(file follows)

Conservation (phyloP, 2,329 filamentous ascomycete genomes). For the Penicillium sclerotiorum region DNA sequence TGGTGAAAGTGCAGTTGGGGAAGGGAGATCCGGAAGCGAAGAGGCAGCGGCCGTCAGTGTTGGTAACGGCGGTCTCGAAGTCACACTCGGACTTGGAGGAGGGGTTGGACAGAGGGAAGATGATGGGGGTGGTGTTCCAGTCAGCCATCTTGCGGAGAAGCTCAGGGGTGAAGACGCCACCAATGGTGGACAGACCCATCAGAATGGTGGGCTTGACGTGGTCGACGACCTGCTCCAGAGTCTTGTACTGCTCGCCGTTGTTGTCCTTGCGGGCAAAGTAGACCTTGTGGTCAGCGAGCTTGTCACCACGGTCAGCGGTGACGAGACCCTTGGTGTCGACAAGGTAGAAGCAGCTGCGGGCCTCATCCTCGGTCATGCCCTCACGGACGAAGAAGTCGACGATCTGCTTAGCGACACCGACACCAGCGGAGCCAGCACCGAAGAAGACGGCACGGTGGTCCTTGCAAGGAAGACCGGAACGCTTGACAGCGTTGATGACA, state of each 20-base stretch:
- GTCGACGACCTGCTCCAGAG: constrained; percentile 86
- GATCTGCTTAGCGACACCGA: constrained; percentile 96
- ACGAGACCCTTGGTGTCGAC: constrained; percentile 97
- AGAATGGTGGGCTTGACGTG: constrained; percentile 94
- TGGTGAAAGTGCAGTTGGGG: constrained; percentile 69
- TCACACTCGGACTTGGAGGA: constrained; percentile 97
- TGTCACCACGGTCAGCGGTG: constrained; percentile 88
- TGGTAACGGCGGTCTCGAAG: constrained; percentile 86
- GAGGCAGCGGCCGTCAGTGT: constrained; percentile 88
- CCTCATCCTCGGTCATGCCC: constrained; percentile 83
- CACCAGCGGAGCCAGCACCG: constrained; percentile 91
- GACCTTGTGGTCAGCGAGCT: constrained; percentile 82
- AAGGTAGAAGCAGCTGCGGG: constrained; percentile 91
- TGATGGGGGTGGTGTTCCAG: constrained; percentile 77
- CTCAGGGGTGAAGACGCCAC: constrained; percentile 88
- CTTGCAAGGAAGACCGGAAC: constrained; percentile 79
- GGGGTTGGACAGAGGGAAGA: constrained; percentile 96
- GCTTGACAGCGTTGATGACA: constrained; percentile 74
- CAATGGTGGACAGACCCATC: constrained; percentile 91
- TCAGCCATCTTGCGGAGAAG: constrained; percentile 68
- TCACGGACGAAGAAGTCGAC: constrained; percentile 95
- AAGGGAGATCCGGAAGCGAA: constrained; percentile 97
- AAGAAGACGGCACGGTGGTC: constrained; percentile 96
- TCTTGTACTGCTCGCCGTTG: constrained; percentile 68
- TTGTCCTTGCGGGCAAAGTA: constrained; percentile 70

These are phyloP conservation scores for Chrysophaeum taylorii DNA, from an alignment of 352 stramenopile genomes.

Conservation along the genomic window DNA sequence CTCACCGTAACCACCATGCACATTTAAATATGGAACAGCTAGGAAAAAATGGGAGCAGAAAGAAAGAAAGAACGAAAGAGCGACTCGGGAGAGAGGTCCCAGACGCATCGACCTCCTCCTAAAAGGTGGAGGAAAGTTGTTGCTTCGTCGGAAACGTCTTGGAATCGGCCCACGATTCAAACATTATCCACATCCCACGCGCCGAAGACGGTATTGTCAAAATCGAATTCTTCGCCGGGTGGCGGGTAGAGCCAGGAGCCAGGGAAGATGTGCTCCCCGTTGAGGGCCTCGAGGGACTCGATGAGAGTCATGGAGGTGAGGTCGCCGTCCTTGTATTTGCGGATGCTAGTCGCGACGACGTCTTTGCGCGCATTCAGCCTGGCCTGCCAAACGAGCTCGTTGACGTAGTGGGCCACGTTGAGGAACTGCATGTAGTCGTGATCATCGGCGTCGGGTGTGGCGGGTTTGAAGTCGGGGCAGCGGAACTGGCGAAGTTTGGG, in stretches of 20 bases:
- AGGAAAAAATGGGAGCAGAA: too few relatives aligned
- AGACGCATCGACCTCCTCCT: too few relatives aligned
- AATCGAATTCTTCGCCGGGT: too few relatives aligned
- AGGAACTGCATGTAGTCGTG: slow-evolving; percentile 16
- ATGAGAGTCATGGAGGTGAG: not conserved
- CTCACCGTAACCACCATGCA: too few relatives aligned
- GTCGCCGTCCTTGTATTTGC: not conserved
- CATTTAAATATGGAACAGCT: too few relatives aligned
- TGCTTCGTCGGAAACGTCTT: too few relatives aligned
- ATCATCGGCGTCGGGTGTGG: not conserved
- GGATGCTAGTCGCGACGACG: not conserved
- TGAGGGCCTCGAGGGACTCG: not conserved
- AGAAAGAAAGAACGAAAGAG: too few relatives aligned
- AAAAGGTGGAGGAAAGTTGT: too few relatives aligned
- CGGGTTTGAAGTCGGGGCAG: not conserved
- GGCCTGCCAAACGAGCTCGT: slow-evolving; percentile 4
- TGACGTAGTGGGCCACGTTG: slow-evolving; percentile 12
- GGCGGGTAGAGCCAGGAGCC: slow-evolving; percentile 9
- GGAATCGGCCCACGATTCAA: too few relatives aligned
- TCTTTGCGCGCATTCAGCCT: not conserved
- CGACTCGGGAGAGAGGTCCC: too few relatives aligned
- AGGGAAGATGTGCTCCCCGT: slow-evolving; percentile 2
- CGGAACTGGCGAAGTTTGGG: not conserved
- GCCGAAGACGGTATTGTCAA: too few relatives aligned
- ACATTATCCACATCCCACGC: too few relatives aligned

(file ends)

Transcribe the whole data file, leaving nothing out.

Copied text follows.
Conservation (phyloP, 2,329 filamentous ascomycete genomes). For the Penicillium sclerotiorum region DNA sequence TGGTGAAAGTGCAGTTGGGGAAGGGAGATCCGGAAGCGAAGAGGCAGCGGCCGTCAGTGTTGGTAACGGCGGTCTCGAAGTCACACTCGGACTTGGAGGAGGGGTTGGACAGAGGGAAGATGATGGGGGTGGTGTTCCAGTCAGCCATCTTGCGGAGAAGCTCAGGGGTGAAGACGCCACCAATGGTGGACAGACCCATCAGAATGGTGGGCTTGACGTGGTCGACGACCTGCTCCAGAGTCTTGTACTGCTCGCCGTTGTTGTCCTTGCGGGCAAAGTAGACCTTGTGGTCAGCGAGCTTGTCACCACGGTCAGCGGTGACGAGACCCTTGGTGTCGACAAGGTAGAAGCAGCTGCGGGCCTCATCCTCGGTCATGCCCTCACGGACGAAGAAGTCGACGATCTGCTTAGCGACACCGACACCAGCGGAGCCAGCACCGAAGAAGACGGCACGGTGGTCCTTGCAAGGAAGACCGGAACGCTTGACAGCGTTGATGACA, state of each 20-base stretch:
- GTCGACGACCTGCTCCAGAG: constrained; percentile 86
- GATCTGCTTAGCGACACCGA: constrained; percentile 96
- ACGAGACCCTTGGTGTCGAC: constrained; percentile 97
- AGAATGGTGGGCTTGACGTG: constrained; percentile 94
- TGGTGAAAGTGCAGTTGGGG: constrained; percentile 69
- TCACACTCGGACTTGGAGGA: constrained; percentile 97
- TGTCACCACGGTCAGCGGTG: constrained; percentile 88
- TGGTAACGGCGGTCTCGAAG: constrained; percentile 86
- GAGGCAGCGGCCGTCAGTGT: constrained; percentile 88
- CCTCATCCTCGGTCATGCCC: constrained; percentile 83
- CACCAGCGGAGCCAGCACCG: constrained; percentile 91
- GACCTTGTGGTCAGCGAGCT: constrained; percentile 82
- AAGGTAGAAGCAGCTGCGGG: constrained; percentile 91
- TGATGGGGGTGGTGTTCCAG: constrained; percentile 77
- CTCAGGGGTGAAGACGCCAC: constrained; percentile 88
- CTTGCAAGGAAGACCGGAAC: constrained; percentile 79
- GGGGTTGGACAGAGGGAAGA: constrained; percentile 96
- GCTTGACAGCGTTGATGACA: constrained; percentile 74
- CAATGGTGGACAGACCCATC: constrained; percentile 91
- TCAGCCATCTTGCGGAGAAG: constrained; percentile 68
- TCACGGACGAAGAAGTCGAC: constrained; percentile 95
- AAGGGAGATCCGGAAGCGAA: constrained; percentile 97
- AAGAAGACGGCACGGTGGTC: constrained; percentile 96
- TCTTGTACTGCTCGCCGTTG: constrained; percentile 68
- TTGTCCTTGCGGGCAAAGTA: constrained; percentile 70

These are phyloP conservation scores for Chrysophaeum taylorii DNA, from an alignment of 352 stramenopile genomes.

Conservation along the genomic window DNA sequence CTCACCGTAACCACCATGCACATTTAAATATGGAACAGCTAGGAAAAAATGGGAGCAGAAAGAAAGAAAGAACGAAAGAGCGACTCGGGAGAGAGGTCCCAGACGCATCGACCTCCTCCTAAAAGGTGGAGGAAAGTTGTTGCTTCGTCGGAAACGTCTTGGAATCGGCCCACGATTCAAACATTATCCACATCCCACGCGCCGAAGACGGTATTGTCAAAATCGAATTCTTCGCCGGGTGGCGGGTAGAGCCAGGAGCCAGGGAAGATGTGCTCCCCGTTGAGGGCCTCGAGGGACTCGATGAGAGTCATGGAGGTGAGGTCGCCGTCCTTGTATTTGCGGATGCTAGTCGCGACGACGTCTTTGCGCGCATTCAGCCTGGCCTGCCAAACGAGCTCGTTGACGTAGTGGGCCACGTTGAGGAACTGCATGTAGTCGTGATCATCGGCGTCGGGTGTGGCGGGTTTGAAGTCGGGGCAGCGGAACTGGCGAAGTTTGGG, in stretches of 20 bases:
- AGGAAAAAATGGGAGCAGAA: too few relatives aligned
- AGACGCATCGACCTCCTCCT: too few relatives aligned
- AATCGAATTCTTCGCCGGGT: too few relatives aligned
- AGGAACTGCATGTAGTCGTG: slow-evolving; percentile 16
- ATGAGAGTCATGGAGGTGAG: not conserved
- CTCACCGTAACCACCATGCA: too few relatives aligned
- GTCGCCGTCCTTGTATTTGC: not conserved
- CATTTAAATATGGAACAGCT: too few relatives aligned
- TGCTTCGTCGGAAACGTCTT: too few relatives aligned
- ATCATCGGCGTCGGGTGTGG: not conserved
- GGATGCTAGTCGCGACGACG: not conserved
- TGAGGGCCTCGAGGGACTCG: not conserved
- AGAAAGAAAGAACGAAAGAG: too few relatives aligned
- AAAAGGTGGAGGAAAGTTGT: too few relatives aligned
- CGGGTTTGAAGTCGGGGCAG: not conserved
- GGCCTGCCAAACGAGCTCGT: slow-evolving; percentile 4
- TGACGTAGTGGGCCACGTTG: slow-evolving; percentile 12
- GGCGGGTAGAGCCAGGAGCC: slow-evolving; percentile 9
- GGAATCGGCCCACGATTCAA: too few relatives aligned
- TCTTTGCGCGCATTCAGCCT: not conserved
- CGACTCGGGAGAGAGGTCCC: too few relatives aligned
- AGGGAAGATGTGCTCCCCGT: slow-evolving; percentile 2
- CGGAACTGGCGAAGTTTGGG: not conserved
- GCCGAAGACGGTATTGTCAA: too few relatives aligned
- ACATTATCCACATCCCACGC: too few relatives aligned